‘Pie hole’, colloquial for one’s mouth, is believed to have evolved in the USA in the 1980s from the British expression ‘cake hole’ (coined in the mid 20th century). Pie hole refers to a mouth, as in: Shut your pie hole or, in this case: Put less in your pie hole.

Wednesday, August 28, 2013

Bacteria: Public Enemy #1 Or Protective Posse?

The human gut is a fascinating and complex beast. Different sections are responsible for different elements of digestion and absorption of food. Perhaps one of the most enchanting aspects of digestion is the relationship we humans have with bacteria. Wait! Before you reach for your multipurpose cleaner that kills 99.9999% of germs, hear me out. They won't kill you, in fact, being without them might kill you. What am I on about? The human gut microbiome (duh).

The Human Microbiome Project, started in 2007, is a project that seeks to categorise microbial (bacterial) communities found at body sites including the nose, mouth, skin, genital tract and, of course, the gut.

The microbiome is a blueprint of the genetic configuration of all microbes inhabiting the body. Microbes in the gut are called 'gut flora'. Humans and gut flora boast a mutually beneficial (or symbiotic) relationship. Simply explained: They get food, nutrients and a "pimpin' pad", and we use them for health.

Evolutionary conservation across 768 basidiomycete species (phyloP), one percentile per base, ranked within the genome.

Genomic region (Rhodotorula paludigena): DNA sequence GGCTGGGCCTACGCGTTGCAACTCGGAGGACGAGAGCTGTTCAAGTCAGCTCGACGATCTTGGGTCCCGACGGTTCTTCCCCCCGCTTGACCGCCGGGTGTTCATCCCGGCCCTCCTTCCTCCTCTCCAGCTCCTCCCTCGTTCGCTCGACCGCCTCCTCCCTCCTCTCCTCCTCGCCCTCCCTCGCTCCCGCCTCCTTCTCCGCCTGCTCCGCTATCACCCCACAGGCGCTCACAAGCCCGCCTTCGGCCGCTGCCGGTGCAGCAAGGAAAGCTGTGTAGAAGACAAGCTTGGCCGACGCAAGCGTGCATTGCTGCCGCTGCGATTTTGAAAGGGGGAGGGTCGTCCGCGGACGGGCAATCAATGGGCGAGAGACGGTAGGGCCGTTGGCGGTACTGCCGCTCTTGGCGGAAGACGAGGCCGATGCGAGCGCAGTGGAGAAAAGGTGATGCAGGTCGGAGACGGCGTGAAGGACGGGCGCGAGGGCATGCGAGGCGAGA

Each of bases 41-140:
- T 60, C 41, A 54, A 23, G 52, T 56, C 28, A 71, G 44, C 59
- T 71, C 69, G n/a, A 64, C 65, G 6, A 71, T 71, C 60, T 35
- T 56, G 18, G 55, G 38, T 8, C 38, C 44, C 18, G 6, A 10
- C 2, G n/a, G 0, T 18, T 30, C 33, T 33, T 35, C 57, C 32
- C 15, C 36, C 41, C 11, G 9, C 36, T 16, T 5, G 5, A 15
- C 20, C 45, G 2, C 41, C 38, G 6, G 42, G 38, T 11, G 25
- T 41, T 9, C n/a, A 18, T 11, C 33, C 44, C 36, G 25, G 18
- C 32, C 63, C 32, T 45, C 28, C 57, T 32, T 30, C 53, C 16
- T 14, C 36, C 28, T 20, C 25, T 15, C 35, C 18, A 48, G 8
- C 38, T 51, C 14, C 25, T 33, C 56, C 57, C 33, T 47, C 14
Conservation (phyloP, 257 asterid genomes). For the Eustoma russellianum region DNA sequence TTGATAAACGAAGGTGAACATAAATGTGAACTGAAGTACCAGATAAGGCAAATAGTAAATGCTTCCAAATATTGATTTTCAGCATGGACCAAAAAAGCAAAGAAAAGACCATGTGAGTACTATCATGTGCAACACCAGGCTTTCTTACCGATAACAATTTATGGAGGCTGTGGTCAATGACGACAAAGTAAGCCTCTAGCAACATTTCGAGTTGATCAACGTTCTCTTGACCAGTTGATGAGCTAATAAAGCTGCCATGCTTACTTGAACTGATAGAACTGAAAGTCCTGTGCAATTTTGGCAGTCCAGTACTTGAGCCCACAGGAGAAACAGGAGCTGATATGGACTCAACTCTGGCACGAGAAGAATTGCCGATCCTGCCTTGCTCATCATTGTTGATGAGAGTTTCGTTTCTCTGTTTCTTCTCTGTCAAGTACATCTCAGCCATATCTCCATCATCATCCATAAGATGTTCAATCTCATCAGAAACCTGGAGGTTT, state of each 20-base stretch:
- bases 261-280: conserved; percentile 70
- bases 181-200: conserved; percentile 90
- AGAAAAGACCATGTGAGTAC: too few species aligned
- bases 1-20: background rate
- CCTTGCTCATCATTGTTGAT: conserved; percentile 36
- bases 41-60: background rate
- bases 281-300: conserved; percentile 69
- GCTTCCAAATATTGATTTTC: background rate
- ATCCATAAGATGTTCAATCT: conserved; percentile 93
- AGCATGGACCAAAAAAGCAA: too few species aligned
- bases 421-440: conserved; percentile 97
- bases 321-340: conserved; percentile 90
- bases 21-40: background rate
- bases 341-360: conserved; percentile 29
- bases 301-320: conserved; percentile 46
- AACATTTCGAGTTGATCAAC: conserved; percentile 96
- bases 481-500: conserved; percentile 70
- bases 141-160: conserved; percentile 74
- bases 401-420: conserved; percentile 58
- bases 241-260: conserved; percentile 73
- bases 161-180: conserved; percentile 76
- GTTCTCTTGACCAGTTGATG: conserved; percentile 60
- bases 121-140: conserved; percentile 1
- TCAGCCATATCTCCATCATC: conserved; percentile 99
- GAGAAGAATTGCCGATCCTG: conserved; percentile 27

What precisely does this mean 'for health'? It sounds kind of wishy washy, like someone telling you taking multivitamins or antioxidants will improve your 'overall health'. Yep, we'll get right to that. Gut flora are important to our health because:
  • They promote a strong immune system by preventing the colonisation of pathogenic bacteria
    • Think of them as your neighbourhood watch, they keep out the bacteria that wreak havoc
  • They synthesise vitamins
  • They ferment non-digestible carbohydrates like resistant starch, cellulose, and pectins (in other words: Fiber)
    • Fermentation produces short chain fatty acids which promote cell turnover in both colon and liver cells, which decreases cancer risk
Gut flora profiles differ between individuals and, unlike the human genome (one's DNA), they can be altered. For example, obese people have different gut flora, and usually a lower diversity, compared to healthy weight individuals. Research shows certain gut bacteria are correlated with obesity and metabolic syndrome traits including elevated blood glucose, cholesterol and triglyceride levels. The phrase 'you are what you eat' is perhaps more accurately 'your gut bacteria are what you eat'.

Another piece of the gut puzzle to pique your interest, is the role stress plays on your colon and its inhabitants. Stress can provoke unsavoury changes to your usual colon function... Everyone's favourite words: Diarrhea and constipation. Often these occur due to changed eating habits. Whether it's skipping meals, eating more fast food, or eating less of your high fiber foods (whole grains, fruit and veg), diet changes often upset the bacteria in your intestines, resulting in said unpleasant side effects.

Key messages and tips to write home about:
  • Your gut/colon/large intestine, whatever you want to call it, plays a fundamental role in health beyond food digestion
  • Foods in your diet, your weight status and stress levels impact your gut bacteria
  • In times of stress, the best way to prevent disagreeable bowel upsets like diarrhea and constipation (oh dear, said it again), is to continue eating your usual (healthy) diet

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